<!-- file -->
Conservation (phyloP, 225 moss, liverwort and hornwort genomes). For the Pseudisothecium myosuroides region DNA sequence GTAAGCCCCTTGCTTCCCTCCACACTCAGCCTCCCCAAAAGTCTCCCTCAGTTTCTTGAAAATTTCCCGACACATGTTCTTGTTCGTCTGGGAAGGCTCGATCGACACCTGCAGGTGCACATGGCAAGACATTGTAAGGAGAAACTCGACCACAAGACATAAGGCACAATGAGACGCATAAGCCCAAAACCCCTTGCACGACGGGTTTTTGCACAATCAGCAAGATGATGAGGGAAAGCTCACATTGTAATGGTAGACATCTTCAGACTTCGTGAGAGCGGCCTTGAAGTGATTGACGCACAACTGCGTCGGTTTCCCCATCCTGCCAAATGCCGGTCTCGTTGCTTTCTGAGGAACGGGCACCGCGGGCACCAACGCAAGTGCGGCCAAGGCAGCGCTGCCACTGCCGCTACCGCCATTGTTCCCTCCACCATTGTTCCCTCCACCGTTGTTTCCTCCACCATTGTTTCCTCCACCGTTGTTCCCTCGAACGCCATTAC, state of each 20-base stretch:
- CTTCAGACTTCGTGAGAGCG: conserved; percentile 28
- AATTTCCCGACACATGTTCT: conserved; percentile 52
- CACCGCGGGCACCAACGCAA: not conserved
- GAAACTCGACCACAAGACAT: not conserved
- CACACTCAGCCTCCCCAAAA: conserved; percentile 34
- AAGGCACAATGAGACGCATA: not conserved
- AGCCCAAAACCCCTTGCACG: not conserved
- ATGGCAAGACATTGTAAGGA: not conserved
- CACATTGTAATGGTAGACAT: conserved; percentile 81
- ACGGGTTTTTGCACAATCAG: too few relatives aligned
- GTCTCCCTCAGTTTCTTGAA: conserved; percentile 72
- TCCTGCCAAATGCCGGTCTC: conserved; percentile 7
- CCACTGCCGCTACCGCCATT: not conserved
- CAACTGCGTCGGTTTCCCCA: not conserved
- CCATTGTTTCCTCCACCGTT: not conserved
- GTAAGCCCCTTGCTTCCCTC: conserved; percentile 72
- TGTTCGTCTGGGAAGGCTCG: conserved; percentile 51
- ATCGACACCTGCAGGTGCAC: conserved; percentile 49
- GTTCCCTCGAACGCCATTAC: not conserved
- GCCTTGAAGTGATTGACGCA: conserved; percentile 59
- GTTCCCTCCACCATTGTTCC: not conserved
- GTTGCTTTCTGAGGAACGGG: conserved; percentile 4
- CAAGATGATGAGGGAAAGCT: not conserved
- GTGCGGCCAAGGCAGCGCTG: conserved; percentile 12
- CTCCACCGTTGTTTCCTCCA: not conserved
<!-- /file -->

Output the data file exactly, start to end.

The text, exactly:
Conservation (phyloP, 225 moss, liverwort and hornwort genomes). For the Pseudisothecium myosuroides region DNA sequence GTAAGCCCCTTGCTTCCCTCCACACTCAGCCTCCCCAAAAGTCTCCCTCAGTTTCTTGAAAATTTCCCGACACATGTTCTTGTTCGTCTGGGAAGGCTCGATCGACACCTGCAGGTGCACATGGCAAGACATTGTAAGGAGAAACTCGACCACAAGACATAAGGCACAATGAGACGCATAAGCCCAAAACCCCTTGCACGACGGGTTTTTGCACAATCAGCAAGATGATGAGGGAAAGCTCACATTGTAATGGTAGACATCTTCAGACTTCGTGAGAGCGGCCTTGAAGTGATTGACGCACAACTGCGTCGGTTTCCCCATCCTGCCAAATGCCGGTCTCGTTGCTTTCTGAGGAACGGGCACCGCGGGCACCAACGCAAGTGCGGCCAAGGCAGCGCTGCCACTGCCGCTACCGCCATTGTTCCCTCCACCATTGTTCCCTCCACCGTTGTTTCCTCCACCATTGTTTCCTCCACCGTTGTTCCCTCGAACGCCATTAC, state of each 20-base stretch:
- CTTCAGACTTCGTGAGAGCG: conserved; percentile 28
- AATTTCCCGACACATGTTCT: conserved; percentile 52
- CACCGCGGGCACCAACGCAA: not conserved
- GAAACTCGACCACAAGACAT: not conserved
- CACACTCAGCCTCCCCAAAA: conserved; percentile 34
- AAGGCACAATGAGACGCATA: not conserved
- AGCCCAAAACCCCTTGCACG: not conserved
- ATGGCAAGACATTGTAAGGA: not conserved
- CACATTGTAATGGTAGACAT: conserved; percentile 81
- ACGGGTTTTTGCACAATCAG: too few relatives aligned
- GTCTCCCTCAGTTTCTTGAA: conserved; percentile 72
- TCCTGCCAAATGCCGGTCTC: conserved; percentile 7
- CCACTGCCGCTACCGCCATT: not conserved
- CAACTGCGTCGGTTTCCCCA: not conserved
- CCATTGTTTCCTCCACCGTT: not conserved
- GTAAGCCCCTTGCTTCCCTC: conserved; percentile 72
- TGTTCGTCTGGGAAGGCTCG: conserved; percentile 51
- ATCGACACCTGCAGGTGCAC: conserved; percentile 49
- GTTCCCTCGAACGCCATTAC: not conserved
- GCCTTGAAGTGATTGACGCA: conserved; percentile 59
- GTTCCCTCCACCATTGTTCC: not conserved
- GTTGCTTTCTGAGGAACGGG: conserved; percentile 4
- CAAGATGATGAGGGAAAGCT: not conserved
- GTGCGGCCAAGGCAGCGCTG: conserved; percentile 12
- CTCCACCGTTGTTTCCTCCA: not conserved